Gamer sues gold farmers
World of Warcraft veteran player files suit against IGE, claiming the company is polluting the game environment for everyone.
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More bad tidings for gold farmers in the massively multiplayer online role-playing game World of Warcraft: Not only is one organisation getting its knuckles rapped by operator Blizzard for spamming, now another is being sued by a player, reports online gaming magazine The Escapist.
Gold-farming company IGE, based in Hong Kong, has been targeted by longtime WOW player Antonio Hernandez, who has hired a lawyer to go after the company that, he says, "made a calculated decision to reap substantial profits by knowingly interfering with and substantially impairing the intended use and enjoyment [of the game]."
The class-action complaint lists a number of reasons that gold-farming is detrimental to the game, including stripping the world of limited resources and materials so other players find them impossible to get hold of, devaluation of the game's currency, chat spamming, and junk mail.
IGE sells virtual gold for real-world money for a number of online games, including World of Warcraft, Final Fantasy XI, EverQuest II, and Lord of the Rings Online. It was founded in 2001 by "consummate gamers" to buy and sell in-game items and gold. On its Web site, it states, "Gamers see the secondary market as yet another exciting dimension of the MMOG experience. It not only gives players the advantage of greater flexibility so they can focus on aspects of the game they most enjoy, but it also allows players to receive real-world value for the effort and time they have invested in their games."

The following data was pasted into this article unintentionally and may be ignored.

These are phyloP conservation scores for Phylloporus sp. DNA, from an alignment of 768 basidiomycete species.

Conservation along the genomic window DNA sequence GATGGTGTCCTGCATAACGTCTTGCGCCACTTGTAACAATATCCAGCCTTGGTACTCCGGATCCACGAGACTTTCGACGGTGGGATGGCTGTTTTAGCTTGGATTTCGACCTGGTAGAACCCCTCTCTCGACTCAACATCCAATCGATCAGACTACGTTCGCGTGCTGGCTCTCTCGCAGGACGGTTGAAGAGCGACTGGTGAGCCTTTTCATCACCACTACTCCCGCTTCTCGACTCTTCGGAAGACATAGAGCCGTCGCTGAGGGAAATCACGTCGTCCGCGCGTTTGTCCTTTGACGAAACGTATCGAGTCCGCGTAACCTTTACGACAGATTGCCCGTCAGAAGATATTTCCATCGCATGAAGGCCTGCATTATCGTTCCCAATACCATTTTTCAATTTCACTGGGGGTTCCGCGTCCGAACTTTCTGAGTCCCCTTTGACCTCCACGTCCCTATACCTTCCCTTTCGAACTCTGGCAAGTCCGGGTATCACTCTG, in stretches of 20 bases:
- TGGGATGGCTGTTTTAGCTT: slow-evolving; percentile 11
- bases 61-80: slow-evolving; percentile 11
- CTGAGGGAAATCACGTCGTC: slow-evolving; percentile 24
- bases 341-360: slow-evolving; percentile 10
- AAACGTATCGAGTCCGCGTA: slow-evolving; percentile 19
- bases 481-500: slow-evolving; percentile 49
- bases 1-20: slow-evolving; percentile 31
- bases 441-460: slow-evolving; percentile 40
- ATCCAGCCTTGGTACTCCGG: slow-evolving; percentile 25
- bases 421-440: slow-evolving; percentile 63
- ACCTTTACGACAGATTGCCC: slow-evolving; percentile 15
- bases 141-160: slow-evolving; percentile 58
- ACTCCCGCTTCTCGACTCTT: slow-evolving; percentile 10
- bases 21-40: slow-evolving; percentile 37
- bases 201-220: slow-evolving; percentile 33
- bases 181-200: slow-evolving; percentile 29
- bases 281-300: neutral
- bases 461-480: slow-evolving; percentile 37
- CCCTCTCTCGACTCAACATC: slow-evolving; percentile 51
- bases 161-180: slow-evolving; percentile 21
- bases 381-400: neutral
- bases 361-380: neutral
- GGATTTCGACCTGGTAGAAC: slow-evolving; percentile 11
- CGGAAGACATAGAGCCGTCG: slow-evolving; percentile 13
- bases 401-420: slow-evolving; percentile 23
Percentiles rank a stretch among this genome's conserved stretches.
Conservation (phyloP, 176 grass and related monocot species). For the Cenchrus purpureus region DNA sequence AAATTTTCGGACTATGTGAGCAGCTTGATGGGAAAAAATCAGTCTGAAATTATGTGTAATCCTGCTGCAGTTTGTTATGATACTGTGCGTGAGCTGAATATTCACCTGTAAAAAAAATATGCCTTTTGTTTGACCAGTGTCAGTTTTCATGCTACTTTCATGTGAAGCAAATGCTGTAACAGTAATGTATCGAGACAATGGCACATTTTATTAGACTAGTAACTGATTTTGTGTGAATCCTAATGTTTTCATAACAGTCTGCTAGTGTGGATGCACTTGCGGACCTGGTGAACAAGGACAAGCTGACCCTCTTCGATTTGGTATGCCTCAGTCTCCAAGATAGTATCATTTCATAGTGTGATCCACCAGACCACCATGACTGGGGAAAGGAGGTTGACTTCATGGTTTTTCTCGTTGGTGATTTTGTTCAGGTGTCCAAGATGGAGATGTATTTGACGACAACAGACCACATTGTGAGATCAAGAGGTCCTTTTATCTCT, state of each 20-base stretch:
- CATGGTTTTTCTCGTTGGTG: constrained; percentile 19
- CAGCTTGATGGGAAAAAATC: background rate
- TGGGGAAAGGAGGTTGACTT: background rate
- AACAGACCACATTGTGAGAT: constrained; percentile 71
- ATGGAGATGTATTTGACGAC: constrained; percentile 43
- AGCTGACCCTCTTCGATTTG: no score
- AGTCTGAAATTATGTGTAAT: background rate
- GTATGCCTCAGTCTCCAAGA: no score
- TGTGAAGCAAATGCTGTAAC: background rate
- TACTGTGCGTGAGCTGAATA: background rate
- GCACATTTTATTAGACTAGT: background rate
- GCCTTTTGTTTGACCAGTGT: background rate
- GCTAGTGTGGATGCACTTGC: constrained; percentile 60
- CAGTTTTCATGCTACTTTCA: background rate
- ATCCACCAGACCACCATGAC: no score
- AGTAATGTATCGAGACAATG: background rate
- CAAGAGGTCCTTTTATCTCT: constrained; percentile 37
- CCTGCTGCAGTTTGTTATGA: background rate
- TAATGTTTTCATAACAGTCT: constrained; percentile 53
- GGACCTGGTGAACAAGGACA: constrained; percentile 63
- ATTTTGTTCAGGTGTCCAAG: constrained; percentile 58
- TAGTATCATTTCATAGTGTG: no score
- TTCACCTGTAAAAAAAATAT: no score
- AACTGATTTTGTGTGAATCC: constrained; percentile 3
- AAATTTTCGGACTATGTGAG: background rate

The attorney representing Hernandez in the case, Richard Newsome, told The Escapist, "Guys like Tony [Hernandez, the plaintiff] have paid their $15 for some entertainment, and IGE is polluting that entertainment. It's kind of like, if someone pays for a ticket to go see a movie, and if someone else comes in behind them and kicks their seat, you can get them to stop doing that."
Newsome stated that he believes that he can win the case--even though gold-farming companies have not so far ended up in court--as the suit was not unlike other consumer protection law cases, which had already been brought to court in a variety of areas successfully.